Charlottesville seeks firms to conduct comprehensive plan for city parks and recreation

The city of Charlottesville has never created a master plan for its entire parks and recreation system but that could change now that a request for proposals has been issued for such a document.

“The [Charlottesville Parks and Recreation Department] hopes to have clear direction on how to prioritize improvements and connections of current facilities, parks and trails, a buildout strategy, recommendations pertaining to recreation program offerings, recommendations on how best utilize recreation centers as well as recommendations for equitable advancing of recreation and health throughout the City,” reads the proposal

Work to guide changes and additions to city parks have been guided by individual master plans and needs assessments. According to the proposal, the city’s parks and recreation department has an operating budget of 12 million with over 70 full-time equivalents who work in 27 parks. There are between $1.5 million and $2.6 million in capital funds allocated to the park system each year.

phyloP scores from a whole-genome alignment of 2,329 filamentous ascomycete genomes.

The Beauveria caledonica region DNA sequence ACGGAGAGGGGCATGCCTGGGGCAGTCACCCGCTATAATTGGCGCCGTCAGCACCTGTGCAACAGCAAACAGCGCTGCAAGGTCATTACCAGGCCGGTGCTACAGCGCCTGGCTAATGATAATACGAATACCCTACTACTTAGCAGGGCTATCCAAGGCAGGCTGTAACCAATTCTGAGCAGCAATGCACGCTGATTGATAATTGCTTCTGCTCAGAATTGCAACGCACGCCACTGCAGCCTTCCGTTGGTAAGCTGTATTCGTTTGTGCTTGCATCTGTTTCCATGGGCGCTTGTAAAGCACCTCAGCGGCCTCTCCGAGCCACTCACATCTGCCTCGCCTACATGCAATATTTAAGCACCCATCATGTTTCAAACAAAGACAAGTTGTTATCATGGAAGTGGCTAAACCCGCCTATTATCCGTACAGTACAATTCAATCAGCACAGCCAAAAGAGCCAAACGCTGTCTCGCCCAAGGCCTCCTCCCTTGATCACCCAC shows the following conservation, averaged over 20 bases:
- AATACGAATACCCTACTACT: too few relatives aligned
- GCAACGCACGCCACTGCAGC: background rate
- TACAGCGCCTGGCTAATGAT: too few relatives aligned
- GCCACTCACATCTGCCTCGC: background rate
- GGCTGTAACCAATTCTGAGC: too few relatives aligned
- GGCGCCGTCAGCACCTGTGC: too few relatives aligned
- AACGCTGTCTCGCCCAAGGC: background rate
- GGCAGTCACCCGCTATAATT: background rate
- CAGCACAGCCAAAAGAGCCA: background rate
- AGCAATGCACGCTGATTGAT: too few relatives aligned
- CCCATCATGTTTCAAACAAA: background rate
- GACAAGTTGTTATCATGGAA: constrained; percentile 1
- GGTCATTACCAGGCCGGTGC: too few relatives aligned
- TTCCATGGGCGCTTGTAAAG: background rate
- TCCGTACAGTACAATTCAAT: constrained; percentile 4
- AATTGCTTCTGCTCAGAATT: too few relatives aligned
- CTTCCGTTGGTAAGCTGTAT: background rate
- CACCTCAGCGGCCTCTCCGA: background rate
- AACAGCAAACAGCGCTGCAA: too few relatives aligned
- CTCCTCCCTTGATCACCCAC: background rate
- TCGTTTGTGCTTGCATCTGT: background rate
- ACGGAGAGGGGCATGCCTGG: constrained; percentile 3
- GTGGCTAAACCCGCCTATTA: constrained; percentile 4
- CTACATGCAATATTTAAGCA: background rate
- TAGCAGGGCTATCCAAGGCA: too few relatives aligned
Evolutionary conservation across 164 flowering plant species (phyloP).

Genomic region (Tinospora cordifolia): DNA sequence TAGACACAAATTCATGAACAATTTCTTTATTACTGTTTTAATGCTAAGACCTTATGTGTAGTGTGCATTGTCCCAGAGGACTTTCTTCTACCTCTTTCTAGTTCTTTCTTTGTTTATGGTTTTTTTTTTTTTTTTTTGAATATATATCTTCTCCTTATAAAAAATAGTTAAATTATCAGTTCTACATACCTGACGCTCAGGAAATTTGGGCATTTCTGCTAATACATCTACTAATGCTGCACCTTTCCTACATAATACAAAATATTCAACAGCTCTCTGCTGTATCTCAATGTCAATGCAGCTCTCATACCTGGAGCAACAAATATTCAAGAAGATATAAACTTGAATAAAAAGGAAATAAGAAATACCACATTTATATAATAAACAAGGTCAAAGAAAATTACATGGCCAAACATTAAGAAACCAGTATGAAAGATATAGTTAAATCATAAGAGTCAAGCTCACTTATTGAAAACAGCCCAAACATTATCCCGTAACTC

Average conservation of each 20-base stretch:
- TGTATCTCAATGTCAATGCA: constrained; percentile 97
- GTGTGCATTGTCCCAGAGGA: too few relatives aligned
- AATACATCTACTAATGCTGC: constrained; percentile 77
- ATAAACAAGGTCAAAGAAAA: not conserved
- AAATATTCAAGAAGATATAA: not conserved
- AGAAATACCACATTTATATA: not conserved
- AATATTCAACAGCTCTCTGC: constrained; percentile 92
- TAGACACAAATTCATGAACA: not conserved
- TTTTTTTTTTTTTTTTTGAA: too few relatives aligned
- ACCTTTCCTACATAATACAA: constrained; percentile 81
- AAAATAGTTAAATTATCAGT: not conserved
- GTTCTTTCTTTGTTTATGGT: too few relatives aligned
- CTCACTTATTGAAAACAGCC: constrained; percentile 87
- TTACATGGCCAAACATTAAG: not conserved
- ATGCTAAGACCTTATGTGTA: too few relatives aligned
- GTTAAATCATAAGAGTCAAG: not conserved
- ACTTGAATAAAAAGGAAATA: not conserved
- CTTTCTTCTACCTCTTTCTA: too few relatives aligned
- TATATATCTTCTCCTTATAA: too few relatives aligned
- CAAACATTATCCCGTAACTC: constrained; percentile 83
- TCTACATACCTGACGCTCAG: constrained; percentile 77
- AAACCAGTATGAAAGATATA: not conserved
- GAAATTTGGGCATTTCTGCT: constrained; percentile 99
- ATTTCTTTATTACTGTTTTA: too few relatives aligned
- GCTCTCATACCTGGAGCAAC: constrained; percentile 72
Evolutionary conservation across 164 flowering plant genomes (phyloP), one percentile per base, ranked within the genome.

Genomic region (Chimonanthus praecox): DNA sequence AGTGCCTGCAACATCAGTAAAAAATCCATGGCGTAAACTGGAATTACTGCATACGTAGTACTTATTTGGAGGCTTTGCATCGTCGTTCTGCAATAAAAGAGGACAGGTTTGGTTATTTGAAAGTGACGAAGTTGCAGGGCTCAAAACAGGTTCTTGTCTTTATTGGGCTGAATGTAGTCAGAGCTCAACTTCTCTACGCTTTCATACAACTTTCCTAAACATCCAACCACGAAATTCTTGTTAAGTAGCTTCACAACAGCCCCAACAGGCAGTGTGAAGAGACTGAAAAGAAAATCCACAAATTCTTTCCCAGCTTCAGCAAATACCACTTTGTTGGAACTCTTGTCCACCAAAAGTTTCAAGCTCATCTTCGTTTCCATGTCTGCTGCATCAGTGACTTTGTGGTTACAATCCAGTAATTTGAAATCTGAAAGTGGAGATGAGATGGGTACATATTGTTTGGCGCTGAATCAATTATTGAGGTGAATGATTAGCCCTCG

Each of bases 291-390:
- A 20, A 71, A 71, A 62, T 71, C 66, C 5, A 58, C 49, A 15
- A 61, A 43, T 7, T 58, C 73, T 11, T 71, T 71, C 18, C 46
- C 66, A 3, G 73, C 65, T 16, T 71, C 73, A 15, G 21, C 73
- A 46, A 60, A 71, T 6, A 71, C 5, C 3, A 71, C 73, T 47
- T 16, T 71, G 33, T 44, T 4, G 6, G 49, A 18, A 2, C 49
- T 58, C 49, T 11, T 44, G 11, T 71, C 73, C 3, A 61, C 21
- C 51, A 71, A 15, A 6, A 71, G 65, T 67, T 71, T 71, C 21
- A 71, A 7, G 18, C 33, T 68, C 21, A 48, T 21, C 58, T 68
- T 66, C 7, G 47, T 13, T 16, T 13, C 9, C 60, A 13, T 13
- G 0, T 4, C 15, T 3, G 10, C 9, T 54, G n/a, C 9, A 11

Here’s a further description:

“[There are] over 3,443 acres ranging from small pocket parks of less than one acre to 300 acres of natural area, 2 large reservoirs and nearly 6 miles of paved trails, and about 30 miles of nature trails, 4 recreation centers, 2 indoor pools, 2 outdoor pools and 4 outdoor spray grounds, a skate park, an 18-hole golf course and multiple farmers market and other co-owned assets with Albemarle County,” the proposal continues. 

The work will include a needs assessment but also includes two optional add-ons. Alternative A would ask for conceptual plans for Market Street Park and Court Square Park and Alternative B would ask for a list of improvements at Benjamin Tonsler Park and Booker T. Washington Park. 

Bids for firms to complete the work are due on May 9. 

A description of four parks that have optional add-ons (Credit: City of Charlottesville)

Before you go: The time to write and research of this article is covered by paid subscribers to Charlottesville Community Engagement. In fact, this particular installment comes from the April 4, 2023 edition of the program. To ensure this research can be sustained, please consider becoming a paid subscriber or contributing monthly through Patreon.

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